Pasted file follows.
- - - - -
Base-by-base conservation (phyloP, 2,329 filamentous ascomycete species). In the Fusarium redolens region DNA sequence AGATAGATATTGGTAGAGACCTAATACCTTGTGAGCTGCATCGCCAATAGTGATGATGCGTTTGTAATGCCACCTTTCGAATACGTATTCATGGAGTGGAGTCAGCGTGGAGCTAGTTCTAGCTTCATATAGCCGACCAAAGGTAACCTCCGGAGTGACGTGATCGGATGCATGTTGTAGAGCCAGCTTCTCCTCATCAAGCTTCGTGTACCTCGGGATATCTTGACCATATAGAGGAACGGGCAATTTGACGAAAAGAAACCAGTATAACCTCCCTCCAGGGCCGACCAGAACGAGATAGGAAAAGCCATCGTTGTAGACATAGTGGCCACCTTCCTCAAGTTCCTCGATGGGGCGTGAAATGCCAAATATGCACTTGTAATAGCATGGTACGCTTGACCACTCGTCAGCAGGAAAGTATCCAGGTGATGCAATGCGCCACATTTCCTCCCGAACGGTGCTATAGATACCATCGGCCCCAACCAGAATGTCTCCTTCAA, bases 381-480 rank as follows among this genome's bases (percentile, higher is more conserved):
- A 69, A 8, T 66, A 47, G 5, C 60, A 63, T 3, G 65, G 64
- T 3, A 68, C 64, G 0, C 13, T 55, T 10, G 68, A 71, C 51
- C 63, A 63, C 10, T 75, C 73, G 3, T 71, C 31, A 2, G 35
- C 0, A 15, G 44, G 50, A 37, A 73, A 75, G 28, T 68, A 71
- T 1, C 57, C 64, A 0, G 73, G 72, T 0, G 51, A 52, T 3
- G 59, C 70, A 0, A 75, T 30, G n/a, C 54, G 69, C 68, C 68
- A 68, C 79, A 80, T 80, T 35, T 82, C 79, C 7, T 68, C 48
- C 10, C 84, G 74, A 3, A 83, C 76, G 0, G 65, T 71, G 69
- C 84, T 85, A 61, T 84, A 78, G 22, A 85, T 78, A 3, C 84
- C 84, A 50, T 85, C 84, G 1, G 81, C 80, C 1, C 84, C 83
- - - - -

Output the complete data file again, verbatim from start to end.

Base-by-base conservation (phyloP, 2,329 filamentous ascomycete species). In the Fusarium redolens region DNA sequence AGATAGATATTGGTAGAGACCTAATACCTTGTGAGCTGCATCGCCAATAGTGATGATGCGTTTGTAATGCCACCTTTCGAATACGTATTCATGGAGTGGAGTCAGCGTGGAGCTAGTTCTAGCTTCATATAGCCGACCAAAGGTAACCTCCGGAGTGACGTGATCGGATGCATGTTGTAGAGCCAGCTTCTCCTCATCAAGCTTCGTGTACCTCGGGATATCTTGACCATATAGAGGAACGGGCAATTTGACGAAAAGAAACCAGTATAACCTCCCTCCAGGGCCGACCAGAACGAGATAGGAAAAGCCATCGTTGTAGACATAGTGGCCACCTTCCTCAAGTTCCTCGATGGGGCGTGAAATGCCAAATATGCACTTGTAATAGCATGGTACGCTTGACCACTCGTCAGCAGGAAAGTATCCAGGTGATGCAATGCGCCACATTTCCTCCCGAACGGTGCTATAGATACCATCGGCCCCAACCAGAATGTCTCCTTCAA, bases 381-480 rank as follows among this genome's bases (percentile, higher is more conserved):
- A 69, A 8, T 66, A 47, G 5, C 60, A 63, T 3, G 65, G 64
- T 3, A 68, C 64, G 0, C 13, T 55, T 10, G 68, A 71, C 51
- C 63, A 63, C 10, T 75, C 73, G 3, T 71, C 31, A 2, G 35
- C 0, A 15, G 44, G 50, A 37, A 73, A 75, G 28, T 68, A 71
- T 1, C 57, C 64, A 0, G 73, G 72, T 0, G 51, A 52, T 3
- G 59, C 70, A 0, A 75, T 30, G n/a, C 54, G 69, C 68, C 68
- A 68, C 79, A 80, T 80, T 35, T 82, C 79, C 7, T 68, C 48
- C 10, C 84, G 74, A 3, A 83, C 76, G 0, G 65, T 71, G 69
- C 84, T 85, A 61, T 84, A 78, G 22, A 85, T 78, A 3, C 84
- C 84, A 50, T 85, C 84, G 1, G 81, C 80, C 1, C 84, C 83